To be fully effective, business assurance must include (a) a correctly structured insurance policy on the life of the shareholder and (b) a meticulously worded, written agreement between the shareholders to pay the proceeds of that policy to the buyer. Let’s take the example of Mr Little and Mr Brown who each own 50% of a business valued at R10 million. If Mr Little dies, the buy & sell agreement provides for Mr Brown to purchase Mr Little’s shares which are valued at R5 million. However, Mr Brown doesn’t have access to that amount of money and takes out buy & sell cover on Mr Little’s life as a funding mechanism. Mr Little is the life insured, and Mr Brown is the payer and the beneficiary of the policy. If Mr Little dies, the proceeds of the policy will be paid to Mr Brown so that he can pay full value for Mr Little’s shares.
What does a buy & sell agreement include?
Most shareholder’s agreements or Memorandums of Incorporation do not deal with the practical details of ownership transferal to new parties. As such, a buy & sell agreement is designed to set out the details of what will happen with a partner’s share in the business should he die or become disabled. A properly drafted agreement should ensure business continuity in the event of tragedy together with a timeframe in which the transfer should take place. It should also address the funding mechanism to be used to purchase the deceased’s share which in most cases is a buy & sell policy, being less risky and more cost-effective. Very importantly, bear in mind no agreement can supersede a shareholder’s agreement and it is therefore imperative for the buy & sell agreement to be wholly aligned with the shareholder’s agreement (or MOI).
How is the quantum of buy & sell cover determined?
In general, the amount of buy & sell cover needed is dependent on the value of the shares and whether the shareholder has a loan account with the business. To avoid potential disputes in the future, it is vital that the buy & sell agreement provides a basis for valuing the business interest. There are numerous ways of determining the value of the business and, to ensure that each shareholder receives fair value for his business interests, an equitable method of valuation needs to be accepted by all parties to the agreement.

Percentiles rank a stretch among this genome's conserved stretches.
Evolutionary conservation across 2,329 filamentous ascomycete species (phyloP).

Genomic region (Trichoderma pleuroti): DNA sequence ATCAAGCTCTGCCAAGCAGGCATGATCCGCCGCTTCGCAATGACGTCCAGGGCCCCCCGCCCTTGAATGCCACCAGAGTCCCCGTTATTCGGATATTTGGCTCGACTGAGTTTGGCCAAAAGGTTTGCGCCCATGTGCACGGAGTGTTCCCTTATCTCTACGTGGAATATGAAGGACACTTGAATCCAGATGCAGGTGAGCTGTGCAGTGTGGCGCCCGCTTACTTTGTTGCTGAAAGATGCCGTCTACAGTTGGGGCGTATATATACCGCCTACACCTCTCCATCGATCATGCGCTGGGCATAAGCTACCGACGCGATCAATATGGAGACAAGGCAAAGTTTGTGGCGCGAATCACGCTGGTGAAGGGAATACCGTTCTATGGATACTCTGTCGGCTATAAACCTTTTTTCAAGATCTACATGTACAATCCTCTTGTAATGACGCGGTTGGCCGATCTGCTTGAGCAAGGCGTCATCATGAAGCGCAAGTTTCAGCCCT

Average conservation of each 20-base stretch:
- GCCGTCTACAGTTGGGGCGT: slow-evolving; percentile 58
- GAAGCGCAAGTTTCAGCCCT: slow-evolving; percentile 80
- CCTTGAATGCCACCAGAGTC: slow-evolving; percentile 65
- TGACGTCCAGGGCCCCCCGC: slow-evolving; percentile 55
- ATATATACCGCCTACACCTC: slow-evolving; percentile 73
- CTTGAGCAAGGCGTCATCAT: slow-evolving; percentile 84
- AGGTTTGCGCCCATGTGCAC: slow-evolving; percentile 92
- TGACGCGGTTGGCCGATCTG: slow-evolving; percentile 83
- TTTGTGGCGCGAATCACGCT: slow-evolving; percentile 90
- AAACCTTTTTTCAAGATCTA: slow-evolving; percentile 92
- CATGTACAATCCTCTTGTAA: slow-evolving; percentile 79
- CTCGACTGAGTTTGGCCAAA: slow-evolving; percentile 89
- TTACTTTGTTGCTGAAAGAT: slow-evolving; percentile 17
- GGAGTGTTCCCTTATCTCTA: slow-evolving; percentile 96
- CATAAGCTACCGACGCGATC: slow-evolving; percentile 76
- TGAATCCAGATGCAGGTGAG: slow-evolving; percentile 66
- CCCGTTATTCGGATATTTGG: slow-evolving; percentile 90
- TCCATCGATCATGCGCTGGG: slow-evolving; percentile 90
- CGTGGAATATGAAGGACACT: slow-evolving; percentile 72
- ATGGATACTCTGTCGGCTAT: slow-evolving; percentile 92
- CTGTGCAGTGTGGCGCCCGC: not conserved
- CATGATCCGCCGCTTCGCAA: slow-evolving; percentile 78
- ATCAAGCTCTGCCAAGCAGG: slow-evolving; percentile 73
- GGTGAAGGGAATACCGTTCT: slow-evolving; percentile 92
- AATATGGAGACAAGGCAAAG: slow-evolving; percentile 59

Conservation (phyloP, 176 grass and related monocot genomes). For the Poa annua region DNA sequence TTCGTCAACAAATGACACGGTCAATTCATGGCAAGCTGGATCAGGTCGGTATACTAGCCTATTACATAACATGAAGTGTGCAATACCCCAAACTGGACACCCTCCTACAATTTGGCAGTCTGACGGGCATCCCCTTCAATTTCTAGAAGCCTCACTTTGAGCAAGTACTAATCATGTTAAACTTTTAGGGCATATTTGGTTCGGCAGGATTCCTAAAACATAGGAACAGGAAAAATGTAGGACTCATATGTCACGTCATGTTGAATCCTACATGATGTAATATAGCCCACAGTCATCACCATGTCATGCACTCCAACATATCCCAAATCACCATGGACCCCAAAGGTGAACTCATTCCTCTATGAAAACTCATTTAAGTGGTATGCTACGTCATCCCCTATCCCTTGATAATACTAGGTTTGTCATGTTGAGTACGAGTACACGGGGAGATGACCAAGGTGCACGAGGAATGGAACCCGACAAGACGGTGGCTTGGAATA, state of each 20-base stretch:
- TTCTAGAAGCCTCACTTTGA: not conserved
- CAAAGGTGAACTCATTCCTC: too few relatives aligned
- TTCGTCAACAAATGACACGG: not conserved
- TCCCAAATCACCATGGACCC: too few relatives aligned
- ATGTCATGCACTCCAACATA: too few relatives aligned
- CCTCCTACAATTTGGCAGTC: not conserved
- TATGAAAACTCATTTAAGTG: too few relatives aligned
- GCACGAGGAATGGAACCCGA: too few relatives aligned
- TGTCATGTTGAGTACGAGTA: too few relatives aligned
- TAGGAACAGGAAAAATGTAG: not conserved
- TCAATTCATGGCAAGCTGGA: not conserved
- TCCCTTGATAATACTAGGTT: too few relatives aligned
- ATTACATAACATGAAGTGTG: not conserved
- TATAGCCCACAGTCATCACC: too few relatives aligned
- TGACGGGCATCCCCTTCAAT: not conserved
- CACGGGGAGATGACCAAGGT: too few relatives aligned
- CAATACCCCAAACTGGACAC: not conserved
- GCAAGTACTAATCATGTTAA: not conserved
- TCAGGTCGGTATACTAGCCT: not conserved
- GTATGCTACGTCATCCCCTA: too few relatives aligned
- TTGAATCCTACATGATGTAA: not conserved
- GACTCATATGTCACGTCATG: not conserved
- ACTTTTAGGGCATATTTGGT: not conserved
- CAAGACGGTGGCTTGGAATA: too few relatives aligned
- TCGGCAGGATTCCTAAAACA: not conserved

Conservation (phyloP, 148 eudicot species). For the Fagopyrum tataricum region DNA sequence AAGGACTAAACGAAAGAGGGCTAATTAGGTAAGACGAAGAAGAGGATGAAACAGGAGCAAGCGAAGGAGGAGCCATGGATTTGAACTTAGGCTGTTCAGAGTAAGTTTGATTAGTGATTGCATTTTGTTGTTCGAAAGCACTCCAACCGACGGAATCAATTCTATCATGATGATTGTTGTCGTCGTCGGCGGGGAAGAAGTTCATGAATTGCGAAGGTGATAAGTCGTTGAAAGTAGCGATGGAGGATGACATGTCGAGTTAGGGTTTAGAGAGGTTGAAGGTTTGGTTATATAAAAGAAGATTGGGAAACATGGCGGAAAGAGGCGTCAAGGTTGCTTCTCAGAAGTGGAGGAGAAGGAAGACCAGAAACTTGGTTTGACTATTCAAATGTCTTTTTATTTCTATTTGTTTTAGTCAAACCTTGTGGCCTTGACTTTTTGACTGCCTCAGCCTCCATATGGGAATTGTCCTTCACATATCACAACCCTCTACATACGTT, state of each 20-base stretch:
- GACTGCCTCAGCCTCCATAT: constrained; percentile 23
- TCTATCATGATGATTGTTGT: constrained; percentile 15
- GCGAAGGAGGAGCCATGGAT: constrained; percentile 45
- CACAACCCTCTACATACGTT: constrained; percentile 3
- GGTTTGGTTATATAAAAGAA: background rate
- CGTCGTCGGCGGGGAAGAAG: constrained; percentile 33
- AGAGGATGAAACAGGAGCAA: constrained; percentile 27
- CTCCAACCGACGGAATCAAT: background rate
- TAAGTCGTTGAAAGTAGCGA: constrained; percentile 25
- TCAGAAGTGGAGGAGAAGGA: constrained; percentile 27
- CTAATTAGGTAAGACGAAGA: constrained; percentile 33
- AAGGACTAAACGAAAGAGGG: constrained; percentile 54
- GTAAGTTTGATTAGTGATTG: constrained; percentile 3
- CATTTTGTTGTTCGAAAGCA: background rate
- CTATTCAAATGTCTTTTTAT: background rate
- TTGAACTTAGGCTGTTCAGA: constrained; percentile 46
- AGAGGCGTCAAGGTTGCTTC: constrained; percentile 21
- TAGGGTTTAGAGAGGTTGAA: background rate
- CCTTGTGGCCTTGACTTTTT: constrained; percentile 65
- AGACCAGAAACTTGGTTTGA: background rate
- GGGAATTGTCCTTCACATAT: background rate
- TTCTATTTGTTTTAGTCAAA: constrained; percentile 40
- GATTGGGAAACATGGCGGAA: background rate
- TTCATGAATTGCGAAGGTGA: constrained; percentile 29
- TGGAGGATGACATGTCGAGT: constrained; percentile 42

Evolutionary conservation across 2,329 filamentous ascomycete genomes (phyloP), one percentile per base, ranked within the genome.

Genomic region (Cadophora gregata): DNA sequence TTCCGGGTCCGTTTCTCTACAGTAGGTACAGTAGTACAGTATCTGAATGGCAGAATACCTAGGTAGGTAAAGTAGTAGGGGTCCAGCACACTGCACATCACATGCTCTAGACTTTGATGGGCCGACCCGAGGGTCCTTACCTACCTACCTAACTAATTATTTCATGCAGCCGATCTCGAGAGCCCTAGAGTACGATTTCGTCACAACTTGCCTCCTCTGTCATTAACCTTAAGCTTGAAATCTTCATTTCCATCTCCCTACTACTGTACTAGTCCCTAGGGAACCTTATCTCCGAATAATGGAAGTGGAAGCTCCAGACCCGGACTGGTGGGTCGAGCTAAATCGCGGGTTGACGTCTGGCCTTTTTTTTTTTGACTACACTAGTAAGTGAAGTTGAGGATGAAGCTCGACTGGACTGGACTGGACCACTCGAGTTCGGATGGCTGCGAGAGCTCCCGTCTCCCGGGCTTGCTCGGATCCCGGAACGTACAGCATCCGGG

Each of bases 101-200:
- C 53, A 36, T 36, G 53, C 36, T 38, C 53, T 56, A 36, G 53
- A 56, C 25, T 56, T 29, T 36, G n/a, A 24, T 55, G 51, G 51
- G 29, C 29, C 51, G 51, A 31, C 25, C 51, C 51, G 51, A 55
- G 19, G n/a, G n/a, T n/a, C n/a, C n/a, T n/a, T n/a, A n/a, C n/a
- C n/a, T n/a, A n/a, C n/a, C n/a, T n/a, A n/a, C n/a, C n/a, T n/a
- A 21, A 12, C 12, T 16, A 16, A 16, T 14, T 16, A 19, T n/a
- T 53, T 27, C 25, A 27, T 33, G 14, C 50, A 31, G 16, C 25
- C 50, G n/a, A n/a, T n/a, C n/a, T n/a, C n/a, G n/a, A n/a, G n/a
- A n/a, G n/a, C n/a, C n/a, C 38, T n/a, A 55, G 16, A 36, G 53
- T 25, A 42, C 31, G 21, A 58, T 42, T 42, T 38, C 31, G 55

What are the tax and estate duty consequences of buy & sell assurance?
In respect of a typical, non-conforming business assurance policy, the premiums are not tax deductible. However, the proceeds paid from the policy will then not be taxed and the buyer will have access to the full amount required to purchase the shares. As insurance policies are considered deemed property in the estate of the deceased shareholder for estate duty purposes, it is important that the buy & sell policy is correctly structured in order to avoid estate taxes. To qualify for an exemption from estate duty, the buy & sell policy must be taken out by a person who is a co-owner of a business with the deceased at the time of his death. Further, the policy must be taken out with the specific purpose of purchasing the deceased shareholder’s business interests, with the added proviso that the premiums must not be paid for by the insured.
What other factors need to be considered?
If the insured life is covered in respect of disability (as well as death), it is important that the definition of disability as it stands in the policy matches the definition of disability as set out in the buy & sell agreement. Another eventuality that should be considered is the simultaneous death of the shareholders, and this should be dealt with in the buy & sell agreement. Also, in circumstances where a shareholder is married in community of property, keep in mind that spousal consent requires that both spouses are signatories to the agreement. Another potential stumbling block when setting up business assurance is where a shareholder is uninsurable for health or other reasons. In these circumstances, an existing life policy could be used, or an investment account can be set up as a funding mechanism.
Have a great Monday!
Subscribe via Email
- Long-term insurance policies and estate duty: Here’s what to know
- A special trust for your special needs child
- Section 37C of the Pension Funds Act: The allocation of your death benefits
- Uncovering the latest Ponzi scheme: The sad effects of greed and wilful ignorance
- Know what happens to the debt in your deceased estate